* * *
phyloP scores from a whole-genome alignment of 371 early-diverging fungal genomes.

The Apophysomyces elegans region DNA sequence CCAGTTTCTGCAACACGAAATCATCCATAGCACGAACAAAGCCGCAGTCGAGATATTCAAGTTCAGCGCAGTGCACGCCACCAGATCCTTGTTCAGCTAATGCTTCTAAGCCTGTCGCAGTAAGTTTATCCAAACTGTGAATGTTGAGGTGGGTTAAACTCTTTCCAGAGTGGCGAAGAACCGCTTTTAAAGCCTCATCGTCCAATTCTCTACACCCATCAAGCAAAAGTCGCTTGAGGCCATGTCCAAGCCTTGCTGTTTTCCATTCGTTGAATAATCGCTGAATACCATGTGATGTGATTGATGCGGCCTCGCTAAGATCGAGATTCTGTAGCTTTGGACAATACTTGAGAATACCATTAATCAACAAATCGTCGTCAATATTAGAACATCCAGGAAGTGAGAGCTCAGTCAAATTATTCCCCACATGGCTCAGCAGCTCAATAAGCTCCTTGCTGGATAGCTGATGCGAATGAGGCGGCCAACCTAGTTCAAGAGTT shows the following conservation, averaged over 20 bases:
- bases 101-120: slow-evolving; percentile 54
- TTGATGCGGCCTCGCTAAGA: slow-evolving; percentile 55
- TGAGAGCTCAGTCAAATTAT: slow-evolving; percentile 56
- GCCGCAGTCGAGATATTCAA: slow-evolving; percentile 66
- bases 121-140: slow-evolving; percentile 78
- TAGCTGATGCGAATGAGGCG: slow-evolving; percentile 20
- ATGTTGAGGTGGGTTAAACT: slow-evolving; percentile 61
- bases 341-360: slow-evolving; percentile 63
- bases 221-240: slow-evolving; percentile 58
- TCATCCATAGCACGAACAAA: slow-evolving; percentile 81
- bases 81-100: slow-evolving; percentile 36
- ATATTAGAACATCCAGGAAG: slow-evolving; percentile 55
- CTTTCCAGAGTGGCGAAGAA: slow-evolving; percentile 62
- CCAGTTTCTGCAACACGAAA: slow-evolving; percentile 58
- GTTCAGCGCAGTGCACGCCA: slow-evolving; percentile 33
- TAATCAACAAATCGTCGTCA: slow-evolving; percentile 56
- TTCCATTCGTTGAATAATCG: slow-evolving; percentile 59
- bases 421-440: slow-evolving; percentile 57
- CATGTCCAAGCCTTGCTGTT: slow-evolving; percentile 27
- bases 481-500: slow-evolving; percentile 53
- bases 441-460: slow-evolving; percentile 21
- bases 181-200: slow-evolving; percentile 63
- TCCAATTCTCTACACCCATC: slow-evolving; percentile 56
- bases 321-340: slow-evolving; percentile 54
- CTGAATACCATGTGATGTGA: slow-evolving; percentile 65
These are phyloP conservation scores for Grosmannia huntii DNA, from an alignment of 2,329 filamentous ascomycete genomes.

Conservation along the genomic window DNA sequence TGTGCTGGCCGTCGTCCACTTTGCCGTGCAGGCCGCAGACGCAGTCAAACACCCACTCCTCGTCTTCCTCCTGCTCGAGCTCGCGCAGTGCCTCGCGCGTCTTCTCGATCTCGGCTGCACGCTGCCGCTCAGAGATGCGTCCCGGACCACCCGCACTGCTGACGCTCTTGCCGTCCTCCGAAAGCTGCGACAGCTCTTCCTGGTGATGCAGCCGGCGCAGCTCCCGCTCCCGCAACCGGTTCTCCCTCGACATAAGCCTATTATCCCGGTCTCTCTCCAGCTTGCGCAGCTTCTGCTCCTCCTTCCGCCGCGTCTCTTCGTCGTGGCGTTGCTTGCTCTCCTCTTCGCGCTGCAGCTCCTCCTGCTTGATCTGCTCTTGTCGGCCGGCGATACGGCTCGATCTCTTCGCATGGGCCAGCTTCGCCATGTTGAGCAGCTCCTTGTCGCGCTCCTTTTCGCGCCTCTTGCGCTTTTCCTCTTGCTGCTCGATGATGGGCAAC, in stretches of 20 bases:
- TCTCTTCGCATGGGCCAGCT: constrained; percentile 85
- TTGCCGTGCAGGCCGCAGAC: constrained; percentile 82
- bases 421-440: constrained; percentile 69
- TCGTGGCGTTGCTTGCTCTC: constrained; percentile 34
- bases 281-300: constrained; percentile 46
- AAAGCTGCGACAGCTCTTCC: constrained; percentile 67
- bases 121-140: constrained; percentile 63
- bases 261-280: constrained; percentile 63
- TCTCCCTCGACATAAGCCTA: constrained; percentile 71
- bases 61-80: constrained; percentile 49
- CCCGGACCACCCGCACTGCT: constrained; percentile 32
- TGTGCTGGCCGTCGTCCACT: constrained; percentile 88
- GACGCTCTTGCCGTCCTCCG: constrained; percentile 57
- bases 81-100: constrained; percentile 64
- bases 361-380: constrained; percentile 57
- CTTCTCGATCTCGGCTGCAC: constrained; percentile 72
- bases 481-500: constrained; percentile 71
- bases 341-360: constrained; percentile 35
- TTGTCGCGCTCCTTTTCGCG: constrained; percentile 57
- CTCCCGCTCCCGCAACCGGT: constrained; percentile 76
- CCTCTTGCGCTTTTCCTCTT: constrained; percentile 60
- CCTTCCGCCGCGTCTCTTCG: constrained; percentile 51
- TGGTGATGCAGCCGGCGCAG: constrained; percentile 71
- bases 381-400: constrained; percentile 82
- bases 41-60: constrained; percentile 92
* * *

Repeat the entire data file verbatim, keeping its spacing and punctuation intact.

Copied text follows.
phyloP scores from a whole-genome alignment of 371 early-diverging fungal genomes.

The Apophysomyces elegans region DNA sequence CCAGTTTCTGCAACACGAAATCATCCATAGCACGAACAAAGCCGCAGTCGAGATATTCAAGTTCAGCGCAGTGCACGCCACCAGATCCTTGTTCAGCTAATGCTTCTAAGCCTGTCGCAGTAAGTTTATCCAAACTGTGAATGTTGAGGTGGGTTAAACTCTTTCCAGAGTGGCGAAGAACCGCTTTTAAAGCCTCATCGTCCAATTCTCTACACCCATCAAGCAAAAGTCGCTTGAGGCCATGTCCAAGCCTTGCTGTTTTCCATTCGTTGAATAATCGCTGAATACCATGTGATGTGATTGATGCGGCCTCGCTAAGATCGAGATTCTGTAGCTTTGGACAATACTTGAGAATACCATTAATCAACAAATCGTCGTCAATATTAGAACATCCAGGAAGTGAGAGCTCAGTCAAATTATTCCCCACATGGCTCAGCAGCTCAATAAGCTCCTTGCTGGATAGCTGATGCGAATGAGGCGGCCAACCTAGTTCAAGAGTT shows the following conservation, averaged over 20 bases:
- bases 101-120: slow-evolving; percentile 54
- TTGATGCGGCCTCGCTAAGA: slow-evolving; percentile 55
- TGAGAGCTCAGTCAAATTAT: slow-evolving; percentile 56
- GCCGCAGTCGAGATATTCAA: slow-evolving; percentile 66
- bases 121-140: slow-evolving; percentile 78
- TAGCTGATGCGAATGAGGCG: slow-evolving; percentile 20
- ATGTTGAGGTGGGTTAAACT: slow-evolving; percentile 61
- bases 341-360: slow-evolving; percentile 63
- bases 221-240: slow-evolving; percentile 58
- TCATCCATAGCACGAACAAA: slow-evolving; percentile 81
- bases 81-100: slow-evolving; percentile 36
- ATATTAGAACATCCAGGAAG: slow-evolving; percentile 55
- CTTTCCAGAGTGGCGAAGAA: slow-evolving; percentile 62
- CCAGTTTCTGCAACACGAAA: slow-evolving; percentile 58
- GTTCAGCGCAGTGCACGCCA: slow-evolving; percentile 33
- TAATCAACAAATCGTCGTCA: slow-evolving; percentile 56
- TTCCATTCGTTGAATAATCG: slow-evolving; percentile 59
- bases 421-440: slow-evolving; percentile 57
- CATGTCCAAGCCTTGCTGTT: slow-evolving; percentile 27
- bases 481-500: slow-evolving; percentile 53
- bases 441-460: slow-evolving; percentile 21
- bases 181-200: slow-evolving; percentile 63
- TCCAATTCTCTACACCCATC: slow-evolving; percentile 56
- bases 321-340: slow-evolving; percentile 54
- CTGAATACCATGTGATGTGA: slow-evolving; percentile 65
These are phyloP conservation scores for Grosmannia huntii DNA, from an alignment of 2,329 filamentous ascomycete genomes.

Conservation along the genomic window DNA sequence TGTGCTGGCCGTCGTCCACTTTGCCGTGCAGGCCGCAGACGCAGTCAAACACCCACTCCTCGTCTTCCTCCTGCTCGAGCTCGCGCAGTGCCTCGCGCGTCTTCTCGATCTCGGCTGCACGCTGCCGCTCAGAGATGCGTCCCGGACCACCCGCACTGCTGACGCTCTTGCCGTCCTCCGAAAGCTGCGACAGCTCTTCCTGGTGATGCAGCCGGCGCAGCTCCCGCTCCCGCAACCGGTTCTCCCTCGACATAAGCCTATTATCCCGGTCTCTCTCCAGCTTGCGCAGCTTCTGCTCCTCCTTCCGCCGCGTCTCTTCGTCGTGGCGTTGCTTGCTCTCCTCTTCGCGCTGCAGCTCCTCCTGCTTGATCTGCTCTTGTCGGCCGGCGATACGGCTCGATCTCTTCGCATGGGCCAGCTTCGCCATGTTGAGCAGCTCCTTGTCGCGCTCCTTTTCGCGCCTCTTGCGCTTTTCCTCTTGCTGCTCGATGATGGGCAAC, in stretches of 20 bases:
- TCTCTTCGCATGGGCCAGCT: constrained; percentile 85
- TTGCCGTGCAGGCCGCAGAC: constrained; percentile 82
- bases 421-440: constrained; percentile 69
- TCGTGGCGTTGCTTGCTCTC: constrained; percentile 34
- bases 281-300: constrained; percentile 46
- AAAGCTGCGACAGCTCTTCC: constrained; percentile 67
- bases 121-140: constrained; percentile 63
- bases 261-280: constrained; percentile 63
- TCTCCCTCGACATAAGCCTA: constrained; percentile 71
- bases 61-80: constrained; percentile 49
- CCCGGACCACCCGCACTGCT: constrained; percentile 32
- TGTGCTGGCCGTCGTCCACT: constrained; percentile 88
- GACGCTCTTGCCGTCCTCCG: constrained; percentile 57
- bases 81-100: constrained; percentile 64
- bases 361-380: constrained; percentile 57
- CTTCTCGATCTCGGCTGCAC: constrained; percentile 72
- bases 481-500: constrained; percentile 71
- bases 341-360: constrained; percentile 35
- TTGTCGCGCTCCTTTTCGCG: constrained; percentile 57
- CTCCCGCTCCCGCAACCGGT: constrained; percentile 76
- CCTCTTGCGCTTTTCCTCTT: constrained; percentile 60
- CCTTCCGCCGCGTCTCTTCG: constrained; percentile 51
- TGGTGATGCAGCCGGCGCAG: constrained; percentile 71
- bases 381-400: constrained; percentile 82
- bases 41-60: constrained; percentile 92